Figure 2. Low and high magnification TEM images of solid (a,c) and hollow (b,d) Pd nanoparticles. Insets (a,b) show selected area electron diffraction (SAED) patterns.
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Figure 3. CV plots of the as-synthesized solid and hollow Pd nanoparticles in aqueous KOH (1M) with a scan rate of 20 mV/s (sat: saturated).
Figure 3. CV plots of the as-synthesized solid and hollow Pd nanoparticles in aqueous KOH (1M) with a scan rate of 20 mV/s (sat: saturated).
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Figure 4. Current generation by the EAB through the substrate oxidation.
Figure 4. Current generation by the EAB through the substrate oxidation.
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Figure 5. CV plot of the as-developed EABs with a scan rate of 1 mV/s.
Figure 5. CV plot of the as-developed EABs with a scan rate of 1 mV/s.
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Figure 6. Plot of percent removal of MO dye in the solution with time by EABs in presence of solid or hollow Pd nanoparticles.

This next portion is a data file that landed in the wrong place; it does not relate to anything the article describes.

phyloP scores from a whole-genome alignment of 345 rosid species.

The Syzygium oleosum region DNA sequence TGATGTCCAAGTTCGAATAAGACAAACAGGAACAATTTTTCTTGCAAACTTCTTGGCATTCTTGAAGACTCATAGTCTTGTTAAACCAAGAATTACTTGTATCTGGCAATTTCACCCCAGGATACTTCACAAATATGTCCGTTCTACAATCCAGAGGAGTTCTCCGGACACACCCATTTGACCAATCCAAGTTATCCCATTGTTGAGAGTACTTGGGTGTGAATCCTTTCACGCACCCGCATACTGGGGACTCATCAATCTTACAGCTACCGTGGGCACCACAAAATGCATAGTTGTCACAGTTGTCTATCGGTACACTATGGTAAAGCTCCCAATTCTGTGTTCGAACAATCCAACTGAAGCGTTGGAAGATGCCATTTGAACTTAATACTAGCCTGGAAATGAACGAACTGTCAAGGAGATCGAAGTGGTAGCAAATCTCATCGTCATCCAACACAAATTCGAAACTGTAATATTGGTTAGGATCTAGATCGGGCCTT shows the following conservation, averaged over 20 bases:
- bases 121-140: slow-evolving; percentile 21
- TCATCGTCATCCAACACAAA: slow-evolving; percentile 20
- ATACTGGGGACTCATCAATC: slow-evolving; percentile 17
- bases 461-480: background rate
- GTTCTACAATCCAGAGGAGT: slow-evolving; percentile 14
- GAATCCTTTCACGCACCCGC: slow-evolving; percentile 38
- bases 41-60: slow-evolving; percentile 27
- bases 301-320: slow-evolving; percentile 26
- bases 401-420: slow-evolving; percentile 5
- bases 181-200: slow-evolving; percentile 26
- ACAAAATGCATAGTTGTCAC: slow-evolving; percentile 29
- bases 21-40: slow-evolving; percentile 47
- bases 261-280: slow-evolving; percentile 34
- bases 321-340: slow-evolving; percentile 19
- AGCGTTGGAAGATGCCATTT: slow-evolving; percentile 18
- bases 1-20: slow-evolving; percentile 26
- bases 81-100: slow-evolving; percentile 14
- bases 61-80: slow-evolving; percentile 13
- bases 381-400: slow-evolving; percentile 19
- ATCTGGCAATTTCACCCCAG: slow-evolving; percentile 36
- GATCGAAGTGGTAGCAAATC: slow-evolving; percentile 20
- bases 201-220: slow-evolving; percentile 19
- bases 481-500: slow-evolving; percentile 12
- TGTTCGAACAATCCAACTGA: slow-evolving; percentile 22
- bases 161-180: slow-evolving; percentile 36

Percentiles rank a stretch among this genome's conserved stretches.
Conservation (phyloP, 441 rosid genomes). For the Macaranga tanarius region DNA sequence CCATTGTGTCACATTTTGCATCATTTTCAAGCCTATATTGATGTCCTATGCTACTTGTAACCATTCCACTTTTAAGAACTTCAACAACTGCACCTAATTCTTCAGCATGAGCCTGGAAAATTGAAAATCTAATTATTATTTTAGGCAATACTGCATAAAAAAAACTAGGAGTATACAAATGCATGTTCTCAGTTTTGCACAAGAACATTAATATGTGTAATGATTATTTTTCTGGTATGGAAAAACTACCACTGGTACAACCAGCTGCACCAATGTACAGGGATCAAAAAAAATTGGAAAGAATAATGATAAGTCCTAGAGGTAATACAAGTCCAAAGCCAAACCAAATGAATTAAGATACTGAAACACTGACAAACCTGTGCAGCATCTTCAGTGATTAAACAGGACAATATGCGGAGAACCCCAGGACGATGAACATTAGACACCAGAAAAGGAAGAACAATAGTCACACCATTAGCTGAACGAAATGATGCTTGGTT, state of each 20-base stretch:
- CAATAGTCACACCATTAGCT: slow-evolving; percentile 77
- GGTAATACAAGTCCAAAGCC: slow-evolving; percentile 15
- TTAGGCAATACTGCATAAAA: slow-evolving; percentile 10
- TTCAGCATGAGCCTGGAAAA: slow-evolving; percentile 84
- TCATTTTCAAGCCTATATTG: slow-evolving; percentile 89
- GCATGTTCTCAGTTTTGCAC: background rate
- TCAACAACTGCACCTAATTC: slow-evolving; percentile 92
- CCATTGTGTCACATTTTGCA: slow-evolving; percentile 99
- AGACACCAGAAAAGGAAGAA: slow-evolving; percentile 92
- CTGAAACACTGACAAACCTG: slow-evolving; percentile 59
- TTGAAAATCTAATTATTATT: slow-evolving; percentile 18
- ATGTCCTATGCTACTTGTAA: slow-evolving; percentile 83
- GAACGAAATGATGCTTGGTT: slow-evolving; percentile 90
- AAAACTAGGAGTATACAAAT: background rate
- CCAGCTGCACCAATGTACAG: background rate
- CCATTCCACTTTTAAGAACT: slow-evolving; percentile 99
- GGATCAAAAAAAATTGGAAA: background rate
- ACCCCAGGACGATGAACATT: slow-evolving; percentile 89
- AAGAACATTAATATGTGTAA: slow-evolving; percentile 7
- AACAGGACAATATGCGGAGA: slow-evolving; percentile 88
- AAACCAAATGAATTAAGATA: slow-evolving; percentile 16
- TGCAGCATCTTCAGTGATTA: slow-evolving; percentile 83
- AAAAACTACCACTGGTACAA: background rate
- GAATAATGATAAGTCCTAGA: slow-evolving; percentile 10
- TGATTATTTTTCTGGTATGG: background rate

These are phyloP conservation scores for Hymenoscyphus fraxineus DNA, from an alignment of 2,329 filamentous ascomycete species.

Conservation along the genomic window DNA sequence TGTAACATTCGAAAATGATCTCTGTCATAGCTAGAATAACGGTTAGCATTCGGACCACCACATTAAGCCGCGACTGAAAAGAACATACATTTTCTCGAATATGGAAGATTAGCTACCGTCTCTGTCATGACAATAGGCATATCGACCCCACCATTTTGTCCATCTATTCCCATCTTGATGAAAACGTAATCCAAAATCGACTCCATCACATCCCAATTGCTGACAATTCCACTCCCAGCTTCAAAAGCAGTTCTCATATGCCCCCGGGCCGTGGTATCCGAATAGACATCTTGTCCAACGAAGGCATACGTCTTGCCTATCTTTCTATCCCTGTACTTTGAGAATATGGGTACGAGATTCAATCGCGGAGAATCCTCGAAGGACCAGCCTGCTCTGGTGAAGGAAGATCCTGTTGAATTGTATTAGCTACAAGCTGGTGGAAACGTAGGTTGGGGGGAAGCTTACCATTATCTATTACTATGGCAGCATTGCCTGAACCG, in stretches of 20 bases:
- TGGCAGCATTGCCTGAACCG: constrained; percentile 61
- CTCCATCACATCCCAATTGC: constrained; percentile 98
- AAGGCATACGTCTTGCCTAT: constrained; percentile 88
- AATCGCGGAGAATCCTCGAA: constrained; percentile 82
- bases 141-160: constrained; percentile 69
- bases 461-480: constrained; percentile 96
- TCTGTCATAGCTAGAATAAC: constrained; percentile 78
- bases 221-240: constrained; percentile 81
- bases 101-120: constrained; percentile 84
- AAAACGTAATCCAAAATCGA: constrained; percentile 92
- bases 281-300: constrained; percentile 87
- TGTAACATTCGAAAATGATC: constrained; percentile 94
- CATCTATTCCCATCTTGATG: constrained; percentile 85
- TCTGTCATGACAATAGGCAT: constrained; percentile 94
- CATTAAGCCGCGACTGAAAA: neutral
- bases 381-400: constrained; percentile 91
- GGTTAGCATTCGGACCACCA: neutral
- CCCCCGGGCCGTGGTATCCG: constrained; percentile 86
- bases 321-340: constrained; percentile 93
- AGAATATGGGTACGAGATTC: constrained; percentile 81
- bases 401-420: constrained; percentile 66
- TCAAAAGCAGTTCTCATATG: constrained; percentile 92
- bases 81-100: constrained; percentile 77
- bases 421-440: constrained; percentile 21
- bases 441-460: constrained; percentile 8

Figure 6. Plot of percent removal of MO dye in the solution with time by EABs in presence of solid or hollow Pd nanoparticles.
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Scheme 1. Proposed mechanism of the dye degradation by electrically active biofilms (EABs) in the presence of hollow Pd nanocatalysts.
Scheme 1. Proposed mechanism of the dye degradation by electrically active biofilms (EABs) in the presence of hollow Pd nanocatalysts.
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Kalathil, S.; Chaudhuri, R.G. Hollow Palladium Nanoparticles Facilitated Biodegradation of an Azo Dye by Electrically Active Biofilms. Materials 2016, 9, 653.

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Kalathil S, Chaudhuri RG. Hollow Palladium Nanoparticles Facilitated Biodegradation of an Azo Dye by Electrically Active Biofilms. Materials. 2016; 9(8):653.

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Kalathil, Shafeer, and Rajib Ghosh Chaudhuri. 2016. "Hollow Palladium Nanoparticles Facilitated Biodegradation of an Azo Dye by Electrically Active Biofilms" Materials 9, no. 8: 653.